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'The Blob' threatens carbon-sucking power of Pacific Ocean: study

New research shows the 2013 discovery of The Blob — a massive marine heat wave —threatens the carbon-scrubbing role of the ocean's tiniest creatures.
Line P Transect measures the blob
A conductivity, temperature and depth (CTD) device is lowered off a ship along the Line P Transect. Running over 1,400 km from Vancouver Island into the middle of the Pacific, scientists have been collecting oceanographic data along the stretch of ocean since 1949.

A multi-year ocean heat wave known as “the Blob” may have temporarily disrupted the biological pump that cycles carbon dioxide deep into the Pacific Ocean for up to thousands of years at a time, a new study has found. 

The study brought together researchers from the University of British Columbia, the Hakai Institute and DFO’s Institute of Ocean Sciences. Together, they analyzed 271 biological samples collected along a 1,425-kilometre path stretching from the south coast of Vancouver Island into the middle of the Pacific Ocean. 

The results, published last week in the journal Communications Biology, showed significant changes in microbial species living on the ocean’s surface before, during and after the Blob first appeared in 2013. 

That change, say the researchers, could signal a re-ordering of the tiniest life at sea — microbes and plankton that act as one of the lungs of the global climate system, releasing but ultimately scrubbing more carbon dioxide out of the atmosphere every year. 

“The Blob is one of the biggest heat waves we have on record in history... There's only going to be more of them as we go on with time because of climate change,” says lead author Sachia Traving, a marine microbiologist now at a deep ocean institute at the University of Denmark.

“It could push the bacterial communities into a change where the change is permanent... It won’t be able to recover back to the original state.”

Monthly average sea surface temperature for May 2015. Between 2013 and 2016, a large mass of unusually warm ocean water ('the Blob') dominated the North Pacific. NASA Physical Oceanography Distributed Active Archive Center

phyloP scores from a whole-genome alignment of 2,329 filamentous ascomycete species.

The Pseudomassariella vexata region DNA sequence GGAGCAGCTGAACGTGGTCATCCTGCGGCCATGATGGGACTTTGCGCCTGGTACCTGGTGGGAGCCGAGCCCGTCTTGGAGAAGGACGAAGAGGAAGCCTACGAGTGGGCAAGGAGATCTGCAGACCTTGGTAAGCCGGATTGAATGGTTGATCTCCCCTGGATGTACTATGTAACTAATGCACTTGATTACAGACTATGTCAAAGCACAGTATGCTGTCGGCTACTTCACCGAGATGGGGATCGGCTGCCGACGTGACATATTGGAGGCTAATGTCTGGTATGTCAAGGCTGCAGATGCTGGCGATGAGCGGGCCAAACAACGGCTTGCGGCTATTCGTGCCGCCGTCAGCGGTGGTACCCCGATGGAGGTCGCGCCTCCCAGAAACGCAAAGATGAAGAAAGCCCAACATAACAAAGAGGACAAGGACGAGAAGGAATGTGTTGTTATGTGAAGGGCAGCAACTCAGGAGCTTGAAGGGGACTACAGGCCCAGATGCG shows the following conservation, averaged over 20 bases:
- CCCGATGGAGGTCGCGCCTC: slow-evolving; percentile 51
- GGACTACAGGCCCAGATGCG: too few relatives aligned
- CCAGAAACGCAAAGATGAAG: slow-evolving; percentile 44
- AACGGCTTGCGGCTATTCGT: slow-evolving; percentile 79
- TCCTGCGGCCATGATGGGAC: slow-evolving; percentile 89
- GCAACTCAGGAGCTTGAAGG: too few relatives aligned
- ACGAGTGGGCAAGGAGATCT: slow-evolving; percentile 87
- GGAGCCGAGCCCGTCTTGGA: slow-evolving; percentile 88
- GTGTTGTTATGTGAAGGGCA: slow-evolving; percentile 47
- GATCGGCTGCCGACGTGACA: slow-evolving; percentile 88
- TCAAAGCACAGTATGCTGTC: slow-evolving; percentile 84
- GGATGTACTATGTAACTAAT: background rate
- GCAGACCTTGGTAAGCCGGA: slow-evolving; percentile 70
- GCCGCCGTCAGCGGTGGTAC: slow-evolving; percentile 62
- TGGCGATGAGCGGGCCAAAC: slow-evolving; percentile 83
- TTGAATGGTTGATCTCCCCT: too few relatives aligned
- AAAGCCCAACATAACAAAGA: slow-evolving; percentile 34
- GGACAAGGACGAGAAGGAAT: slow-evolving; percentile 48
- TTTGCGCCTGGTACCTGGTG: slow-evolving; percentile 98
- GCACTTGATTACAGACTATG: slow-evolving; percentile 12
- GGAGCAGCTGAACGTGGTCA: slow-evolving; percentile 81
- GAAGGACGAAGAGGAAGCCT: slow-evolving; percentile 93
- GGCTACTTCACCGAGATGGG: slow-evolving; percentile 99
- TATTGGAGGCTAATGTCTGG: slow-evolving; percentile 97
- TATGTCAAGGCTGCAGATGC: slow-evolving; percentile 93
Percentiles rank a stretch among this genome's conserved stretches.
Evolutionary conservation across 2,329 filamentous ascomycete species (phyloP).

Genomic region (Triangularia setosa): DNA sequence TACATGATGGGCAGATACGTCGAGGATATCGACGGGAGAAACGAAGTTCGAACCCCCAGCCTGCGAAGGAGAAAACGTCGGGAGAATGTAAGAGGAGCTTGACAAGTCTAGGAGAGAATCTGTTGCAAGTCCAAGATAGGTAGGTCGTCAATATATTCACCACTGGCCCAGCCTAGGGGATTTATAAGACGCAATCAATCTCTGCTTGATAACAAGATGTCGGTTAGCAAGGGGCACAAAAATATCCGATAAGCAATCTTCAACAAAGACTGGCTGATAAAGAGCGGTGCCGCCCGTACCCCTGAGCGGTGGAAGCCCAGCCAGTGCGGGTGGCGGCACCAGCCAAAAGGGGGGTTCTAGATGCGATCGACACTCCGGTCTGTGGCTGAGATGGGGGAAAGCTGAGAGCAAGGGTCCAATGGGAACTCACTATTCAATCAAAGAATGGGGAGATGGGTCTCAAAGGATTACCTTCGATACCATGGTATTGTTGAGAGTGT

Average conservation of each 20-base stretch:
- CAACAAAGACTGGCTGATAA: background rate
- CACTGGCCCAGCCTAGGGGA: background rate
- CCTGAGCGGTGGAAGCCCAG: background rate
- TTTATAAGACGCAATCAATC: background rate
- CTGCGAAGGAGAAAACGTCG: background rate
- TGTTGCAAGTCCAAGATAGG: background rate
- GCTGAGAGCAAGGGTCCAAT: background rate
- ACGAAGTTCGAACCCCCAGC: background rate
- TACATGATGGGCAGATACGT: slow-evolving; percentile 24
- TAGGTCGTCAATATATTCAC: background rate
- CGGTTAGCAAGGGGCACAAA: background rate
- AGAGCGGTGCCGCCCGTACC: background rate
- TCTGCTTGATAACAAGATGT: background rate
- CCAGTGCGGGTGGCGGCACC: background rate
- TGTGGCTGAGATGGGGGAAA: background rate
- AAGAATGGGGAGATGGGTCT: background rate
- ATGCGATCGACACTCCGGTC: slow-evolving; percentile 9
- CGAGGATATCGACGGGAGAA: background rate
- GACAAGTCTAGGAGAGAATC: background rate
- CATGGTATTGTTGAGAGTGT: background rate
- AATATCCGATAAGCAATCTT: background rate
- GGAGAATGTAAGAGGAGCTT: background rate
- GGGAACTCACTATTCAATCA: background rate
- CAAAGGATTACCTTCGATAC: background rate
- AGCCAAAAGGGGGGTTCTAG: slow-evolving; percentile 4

The life-or-death balance known as the ocean’s “biological pump” begins near the sea surface. As miniature photo-synthesizers, phytoplankton sit at the bottom of the food chain, using the sun’s energy to convert atmospheric carbon dioxide into solid organic material.

They are a key part of an ocean system that is thought to scrub up to 30 per cent of human-produced greenhouse gas emissions from the atmosphere every year.

Some phytoplankton feed krill, shrimp and jellyfish, which in turn feed bigger fish, eventually making it into the mouths of sea life like sharks and dolphins. But not everything in the sea is eaten alive, and like on land, the dead eventually offer a meal to the tiniest of creatures. 

Enter microbic bacteria and archaea. Together, they act as garburators for rotting sea life, breaking down dead organic matter like whale poop, dead carcasses, seaweed — and plankton. 

Microbe populations latch on to this dead organic matter and begin to break it down. Whatever gets metabolized near the sea’s surface gets converted into carbon dioxide, eventually bleeding back into the atmosphere. Under normal conditions, much of the organic matter sinks deep into the ocean, their dead bodies taking the carbon to the ocean floor where it can stay for thousands of years.

“That’s really great because that makes the ocean this huge carbon sink that actually stores a significant amount of carbon dioxide in organic form,” says Traving.

By absorbing energy from the sun and combining it with carbon from the atmosphere, phytoplankton form the base of aquatic food webs. NOAA MESA Project


Scientists have generally assumed the role microbes play remains stable over time, mostly because they account for a huge diversity of species and population sizes.

But research has increasingly found warmer sea surface temperature can throw that stability out of whack, according to Traving.

When the Blob spread in 2015 — one of the biggest ocean heat waves in modern times — sea surface temperatures spiked between 1 and 4 C, extending as deep as 200 metres. 

As nutrient levels, including chlorophyll, dropped, the size of phytoplankton cells decreased. The fear, say scientists, is that the trend toward smaller phytoplankton means less carbon getting scrubbed out of the atmosphere and buried deep in the ocean.

That was bad enough, says Traving. To make matters worse, the research team found warmer seas offered prime conditions for several new species of bacteria, many of them who live independently of phytoplankton. Without latching on to the plankton, they remain at the surface, tiny engines thriving as they burn through dead matter. 

“If (microbes) are very active and they process a lot of organic material, they will also respire a lot of the carbon back, which will eventually end up in the atmosphere as carbon dioxide,” says Traving.

Traving says more research needs to be done to understand the scale of the phenomenon. What is certain, is that the climate crisis is expected to lead to more Blob-like heat waves all over the world’s oceans. It’s not a stretch, says Traving, to say that could push these ocean-roaming bacteria into a permanent change.

“Maybe the Blob itself wasn't really a tipping point as a stand-alone event. But if we get more of those and closer together in the future, then yes, the ecosystem will collapse and it's gonna like reorder itself in a whole new way.”